Are homeschoolers whiny crybabies?

The Subway “did they/didn’t they discriminate against homeschoolers” matter is basically resolved.  They issued a statement, a compromise of sorts, promising to be more sensitive and include homeschoolers in future promotions.  So, enjoy your sandwiches, if you choose. 🙂


An ongoing issue remains debatable…was the outcry against Subway justified?  Was this really discrimination, or are homeschoolers a bunch of whiny crybabies who demand to get their way? 


Dawn left a comment on my blog, disagreeing with my view.  She states her opinion reasonably, without the less mature name calling some have stooped to on both sides, and I think her questions are worth considering and discussing. 


From Dawn:

Do a search for contests that are only open to homeschoolers. I’m sure you’ll find quite a few. If the Subway apology seems wishy-washy, I don’t blame them. they were well within their rights to limit the contest as they did.

This brief comment packs in a number of points which I’ve thought over this morning.  Is this true?  Does she make valid points?  Let’s consider them one by one.


1.  Do a search for contests that are only open to homeschoolers.   Okay, I did that.  I searched, I really did.  I didn’t find any.  That doesn’t mean they don’t exist, but Dawn believes “quite a few” abound.  I’m curious now, so if anyone knows of some, please point me in the right direction. 


In the past, the Home School Legal Defense Association hosted writing contests for homeschoolers.  I also remember once an amateur film competition hosted by a homeschool group run just for homeschoolers.  So does that make us hypocrites?  It seems to be what Dawn is implying (and what many other blogs stated outright). 


I don’t think so.  The HSLDA is a special interest group.  They exist for the sole purpose of promoting homeschooling.  Their agenda is open and clear.  One would expect them to host homeschool only events.  In the same vein, I recently saw a contest hosted an organization of elementary school principals hosting a writing contest for public school elementary students.  I didn’t even bat an eye.  Special interest group…special interest in promoting a special area.  Agenda clear.  It’s the same reasoning that leads us to accept scholarships for nursing students from medical societies, activities for MSU students hosted by MSU, events for Catholic students hosted by Catholic churches.  They’re special interest groups.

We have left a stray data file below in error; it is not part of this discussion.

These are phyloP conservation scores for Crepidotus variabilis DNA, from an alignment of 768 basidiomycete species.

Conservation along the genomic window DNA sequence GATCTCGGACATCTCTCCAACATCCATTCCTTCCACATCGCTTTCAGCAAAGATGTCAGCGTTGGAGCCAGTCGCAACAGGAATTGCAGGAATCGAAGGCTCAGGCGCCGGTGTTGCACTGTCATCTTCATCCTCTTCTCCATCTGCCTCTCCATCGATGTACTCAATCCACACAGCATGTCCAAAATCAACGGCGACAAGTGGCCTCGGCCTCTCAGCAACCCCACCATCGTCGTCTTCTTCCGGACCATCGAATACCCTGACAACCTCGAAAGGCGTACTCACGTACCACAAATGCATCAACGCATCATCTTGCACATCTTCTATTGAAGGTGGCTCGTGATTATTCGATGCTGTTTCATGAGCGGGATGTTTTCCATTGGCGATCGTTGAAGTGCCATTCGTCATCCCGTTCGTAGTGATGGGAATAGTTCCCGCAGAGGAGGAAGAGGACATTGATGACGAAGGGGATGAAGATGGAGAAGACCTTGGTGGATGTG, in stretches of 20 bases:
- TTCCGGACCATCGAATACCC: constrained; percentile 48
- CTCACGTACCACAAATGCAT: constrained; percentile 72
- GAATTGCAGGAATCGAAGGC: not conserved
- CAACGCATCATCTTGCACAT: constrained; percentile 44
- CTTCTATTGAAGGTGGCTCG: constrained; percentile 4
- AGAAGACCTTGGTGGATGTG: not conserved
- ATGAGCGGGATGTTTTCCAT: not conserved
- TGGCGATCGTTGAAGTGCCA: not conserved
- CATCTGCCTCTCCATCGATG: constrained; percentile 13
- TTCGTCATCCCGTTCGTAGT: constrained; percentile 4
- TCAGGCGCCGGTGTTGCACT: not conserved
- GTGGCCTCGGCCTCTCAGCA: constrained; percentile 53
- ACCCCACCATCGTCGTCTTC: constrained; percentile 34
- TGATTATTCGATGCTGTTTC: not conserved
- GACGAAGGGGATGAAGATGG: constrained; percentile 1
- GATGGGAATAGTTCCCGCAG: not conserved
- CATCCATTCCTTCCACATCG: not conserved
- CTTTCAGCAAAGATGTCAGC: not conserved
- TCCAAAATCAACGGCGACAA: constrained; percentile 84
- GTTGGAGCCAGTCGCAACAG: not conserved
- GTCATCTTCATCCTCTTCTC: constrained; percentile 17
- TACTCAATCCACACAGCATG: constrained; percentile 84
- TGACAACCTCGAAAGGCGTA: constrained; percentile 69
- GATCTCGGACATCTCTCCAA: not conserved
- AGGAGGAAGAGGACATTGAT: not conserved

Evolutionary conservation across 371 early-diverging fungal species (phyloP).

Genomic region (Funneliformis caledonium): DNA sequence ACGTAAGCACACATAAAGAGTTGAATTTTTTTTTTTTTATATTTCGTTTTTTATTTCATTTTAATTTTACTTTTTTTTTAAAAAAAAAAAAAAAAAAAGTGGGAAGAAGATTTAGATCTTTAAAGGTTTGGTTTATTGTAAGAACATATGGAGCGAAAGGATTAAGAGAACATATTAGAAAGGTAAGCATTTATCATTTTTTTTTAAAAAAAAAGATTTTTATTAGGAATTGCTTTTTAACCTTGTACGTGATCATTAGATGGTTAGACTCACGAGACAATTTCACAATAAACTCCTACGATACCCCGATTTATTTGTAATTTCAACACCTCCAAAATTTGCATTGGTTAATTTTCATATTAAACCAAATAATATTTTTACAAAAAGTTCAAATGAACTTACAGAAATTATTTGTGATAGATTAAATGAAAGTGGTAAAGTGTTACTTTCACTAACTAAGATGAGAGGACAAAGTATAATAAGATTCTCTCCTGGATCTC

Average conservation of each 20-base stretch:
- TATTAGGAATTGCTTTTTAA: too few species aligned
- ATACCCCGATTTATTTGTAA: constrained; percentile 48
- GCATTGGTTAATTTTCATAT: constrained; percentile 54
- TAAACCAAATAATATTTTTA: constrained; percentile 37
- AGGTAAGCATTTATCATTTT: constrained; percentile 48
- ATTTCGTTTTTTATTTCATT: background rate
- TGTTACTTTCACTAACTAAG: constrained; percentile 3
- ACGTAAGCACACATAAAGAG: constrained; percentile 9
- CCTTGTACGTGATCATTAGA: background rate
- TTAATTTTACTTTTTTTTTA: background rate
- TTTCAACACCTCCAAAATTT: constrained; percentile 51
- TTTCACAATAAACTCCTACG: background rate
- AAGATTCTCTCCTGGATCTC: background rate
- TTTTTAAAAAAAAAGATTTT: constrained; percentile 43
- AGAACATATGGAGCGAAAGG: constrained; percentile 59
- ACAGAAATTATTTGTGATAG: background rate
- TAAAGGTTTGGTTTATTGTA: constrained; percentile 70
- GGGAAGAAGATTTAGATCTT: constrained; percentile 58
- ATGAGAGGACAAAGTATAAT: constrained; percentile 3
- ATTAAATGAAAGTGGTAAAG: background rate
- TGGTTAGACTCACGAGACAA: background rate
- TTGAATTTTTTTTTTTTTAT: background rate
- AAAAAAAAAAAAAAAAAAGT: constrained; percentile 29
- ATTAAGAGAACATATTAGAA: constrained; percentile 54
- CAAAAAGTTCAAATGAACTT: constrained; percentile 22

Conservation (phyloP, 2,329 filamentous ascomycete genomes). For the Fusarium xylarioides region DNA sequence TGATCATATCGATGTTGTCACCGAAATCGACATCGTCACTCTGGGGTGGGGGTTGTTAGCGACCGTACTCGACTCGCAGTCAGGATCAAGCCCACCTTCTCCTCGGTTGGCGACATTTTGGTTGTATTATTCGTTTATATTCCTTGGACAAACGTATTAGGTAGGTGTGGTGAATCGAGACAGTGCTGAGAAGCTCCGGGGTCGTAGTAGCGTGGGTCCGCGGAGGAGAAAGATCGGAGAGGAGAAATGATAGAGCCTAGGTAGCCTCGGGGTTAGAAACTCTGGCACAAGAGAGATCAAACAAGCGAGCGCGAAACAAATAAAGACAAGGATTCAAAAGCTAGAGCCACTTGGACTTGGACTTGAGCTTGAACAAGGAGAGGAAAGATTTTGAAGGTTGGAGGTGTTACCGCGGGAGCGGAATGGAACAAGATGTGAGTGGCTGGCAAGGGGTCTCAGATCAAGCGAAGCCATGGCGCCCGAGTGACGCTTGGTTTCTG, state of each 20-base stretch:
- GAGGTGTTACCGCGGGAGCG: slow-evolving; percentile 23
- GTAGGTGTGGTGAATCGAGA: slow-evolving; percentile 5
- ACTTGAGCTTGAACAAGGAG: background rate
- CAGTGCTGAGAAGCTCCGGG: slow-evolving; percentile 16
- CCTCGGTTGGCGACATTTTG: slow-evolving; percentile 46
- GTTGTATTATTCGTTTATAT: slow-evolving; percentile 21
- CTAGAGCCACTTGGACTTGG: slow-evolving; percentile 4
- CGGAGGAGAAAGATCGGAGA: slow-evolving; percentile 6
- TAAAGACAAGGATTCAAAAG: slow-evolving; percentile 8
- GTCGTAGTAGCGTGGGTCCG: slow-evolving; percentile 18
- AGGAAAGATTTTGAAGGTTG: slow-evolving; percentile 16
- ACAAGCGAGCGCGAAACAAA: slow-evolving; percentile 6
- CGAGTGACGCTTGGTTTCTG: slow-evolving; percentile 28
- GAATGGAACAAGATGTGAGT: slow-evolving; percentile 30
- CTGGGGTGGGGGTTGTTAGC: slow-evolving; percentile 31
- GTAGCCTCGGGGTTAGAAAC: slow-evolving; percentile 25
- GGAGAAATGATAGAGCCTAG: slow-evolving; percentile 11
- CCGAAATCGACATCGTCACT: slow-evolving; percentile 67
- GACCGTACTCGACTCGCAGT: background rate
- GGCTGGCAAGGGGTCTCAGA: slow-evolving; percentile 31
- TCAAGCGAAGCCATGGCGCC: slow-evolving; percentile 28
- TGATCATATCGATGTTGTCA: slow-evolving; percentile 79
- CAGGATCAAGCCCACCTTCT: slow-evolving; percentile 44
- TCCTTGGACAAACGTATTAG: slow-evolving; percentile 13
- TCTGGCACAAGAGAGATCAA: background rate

Subway is NOT a special interest group.  Neither is Scholastic, a sponsor of the contest in question.  Both are companies which sell goods and services to (and receive a tidy profit from) homeschoolers just like any other customer.  So when they pointedly exclude homeschoolers, eyebrows are raised.  Feelings are rankled.  They now give the appearance of having a hidden agenda…a surprise interest.  We feel misled.  Wait a minute…I’ve been supporting this company and suddenly I find out they aren’t what I thought they were? 


Second point, when a special interest group (or even more general group) hosts a contest to promote a special interest, they generally target that special area/group.  For example, a civic group might offer a scholarship to nursing majors believing that there’s a shortage of nurses in the area.  Journalist majors don’t get upset because this is pointed at them.  If that civic group offered a scholarship to every field of study EXCEPT journalism, then now journalist majors feel excluded.  They’ve been singled out.  It looks like that civic group is just picking on them.  What Subway did was offer a contest to everyone EXCEPT homeschoolers.  We were the only group excluded.  No rational reason exists for picking out one group of students to exclude.  It gives the appearance that Subway cares about all kids’ health and fitness except homeschoolers.  Tacky.